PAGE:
TfL expects up to 1m mourners in palace area of London for Queen’s funeral | Transport

About 1 million people are expected to visit the central London area around the royal palaces for the Queen’s funeral, making it one of the busiest days ever for the capital’s transport network.

The Transport for London commissioner, Andy Byford, said there had been “huge numbers of additional passengers” using services since the Queen’s death on 8 September, but demand would “reach a climax” on Monday.

“We’re ready for probably one of the busiest days Transport for London has ever faced. It’s hard to say exactly how many additional people [will travel], but we’re preparing for potentially a million people just within the footprint of the royal palaces and Hyde Park,” Byford said.

Visitors have been warned that the network could be overwhelmed if too many people travel home directly after the funeral procession leaves Westminster shortly after noon, with transport bosses urging mourners to delay their journeys and check for travel updates.

The chair of Network Rail, Sir Peter Hendy said it was the biggest public transport operation since the London 2012 Olympic and Paralympic games, and warned that trains would be “extremely busy”.

“We’re working closely with all train operators to run extra trains through the day and into the night,” he said.

“To help us provide the best possible experience and avoid lengthy queues at stations we’re asking people not to rush home after the funeral and the processions, but to take their time and experience London on this memorable day.”

The latest figures from Trainline show that the demand for services into London on Monday is 56% above the level recorded for the same day the previous week. Train companies including LNER and East Midlands Railway have warned that services into London will be very busy on Monday.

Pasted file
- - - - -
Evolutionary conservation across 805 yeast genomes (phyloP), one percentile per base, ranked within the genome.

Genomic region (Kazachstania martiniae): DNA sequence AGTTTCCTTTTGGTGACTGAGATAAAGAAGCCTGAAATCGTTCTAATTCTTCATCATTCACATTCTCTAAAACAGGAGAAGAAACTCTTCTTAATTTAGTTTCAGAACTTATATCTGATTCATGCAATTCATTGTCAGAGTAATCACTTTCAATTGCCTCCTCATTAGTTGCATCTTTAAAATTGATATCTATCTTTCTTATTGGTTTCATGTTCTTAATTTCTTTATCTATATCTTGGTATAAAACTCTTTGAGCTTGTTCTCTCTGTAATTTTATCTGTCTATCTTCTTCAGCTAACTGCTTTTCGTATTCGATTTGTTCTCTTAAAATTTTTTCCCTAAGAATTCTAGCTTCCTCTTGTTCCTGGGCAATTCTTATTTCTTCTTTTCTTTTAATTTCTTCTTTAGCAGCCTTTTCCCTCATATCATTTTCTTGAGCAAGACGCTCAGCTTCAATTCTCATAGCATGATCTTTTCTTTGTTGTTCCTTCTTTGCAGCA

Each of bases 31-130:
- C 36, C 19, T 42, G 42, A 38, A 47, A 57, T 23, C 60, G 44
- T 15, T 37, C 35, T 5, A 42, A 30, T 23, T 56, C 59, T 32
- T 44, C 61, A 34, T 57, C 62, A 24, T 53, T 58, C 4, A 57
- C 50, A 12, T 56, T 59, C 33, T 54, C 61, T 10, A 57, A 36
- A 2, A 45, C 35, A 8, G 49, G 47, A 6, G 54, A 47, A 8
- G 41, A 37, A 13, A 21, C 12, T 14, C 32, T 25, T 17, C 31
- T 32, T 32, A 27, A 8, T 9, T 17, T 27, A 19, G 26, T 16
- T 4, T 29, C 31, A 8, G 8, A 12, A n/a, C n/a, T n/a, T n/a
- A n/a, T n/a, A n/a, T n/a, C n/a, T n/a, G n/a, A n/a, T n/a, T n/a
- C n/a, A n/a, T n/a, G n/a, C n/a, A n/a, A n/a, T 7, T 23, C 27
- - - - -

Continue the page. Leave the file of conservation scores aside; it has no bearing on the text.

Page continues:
Passengers have been urged to check travel updates before beginning their journeys and to book a seat reservation where possible.

About 250 extra rail services will run on the day of the funeral – including some overnight trains – and Network Rail has postponed engineering work.

London stations will be open overnight to provide shelter for mourners struggling to get home, and stationary “welfare trains” will be used as waiting areas, with priority given to vulnerable and elderly visitors. All-night trains are serving only limited destinations, mostly within the M25.

People have been warned to avoid driving in parts of the city. Road closures will start to come in on the A4 and the A30 from 6am, with full closures in both directions after 10am, which are not likely to be lifted until the evening. Multiple closures on local roads along the A4 route will also be in place.

National Highways has suspended planned motorway closures across England and will deploy additional traffic officers on motorways and A-roads around London to carry out patrols, keep vehicles moving and assist the emergency services.

Three tube stations near the funeral – Westminster, St James’s Park and Hyde Park Corner – will be closed for most of Monday morning to avoid being overcrowded.

TfL warned that extra short-term safety measures may be needed at other stations including closures, queuing, non-stopping trains and changes to station entrances and exits.

Buses will be diverted and Victoria coach station will shut because of local road closures, with coach services starting to move to alternative terminuses around the capital from 4pm on Sunday.

Passengers arriving at London mainline railway stations are being advised to avoid public transport and continue their journeys on foot.

More than 100 Heathrow flights will be cancelled to prevent aircraft noise disturbing proceedings at Westminster Abbey and Windsor Castle. The airport said 15% of its 1,200 flights due to take off or land on Monday would be disrupted.

Flights to and from the UK’s biggest airport will be halted for half an hour on Monday to ensure the two minutes’ silence is not disrupted. Arrivals in the early afternoon will be halted to avoid planes coming in to land over the west of the capital during the procession of the Queen’s hearse, and the airport will pause take-offs later so as not to disturb the ceremonial procession to Windsor.

TfL services have been busier than usual over the weekend as visitors arrived ahead of the funeral. Tube journeys on Friday 16 September hit 3.02m, up 9% compared to the previous week, and reached 5.29m on Saturday, an increase of 8%.

London bus journeys on Friday were up 5% to 5.33m compared to the previous week, and jumped 3% on Saturday to 4.21m.

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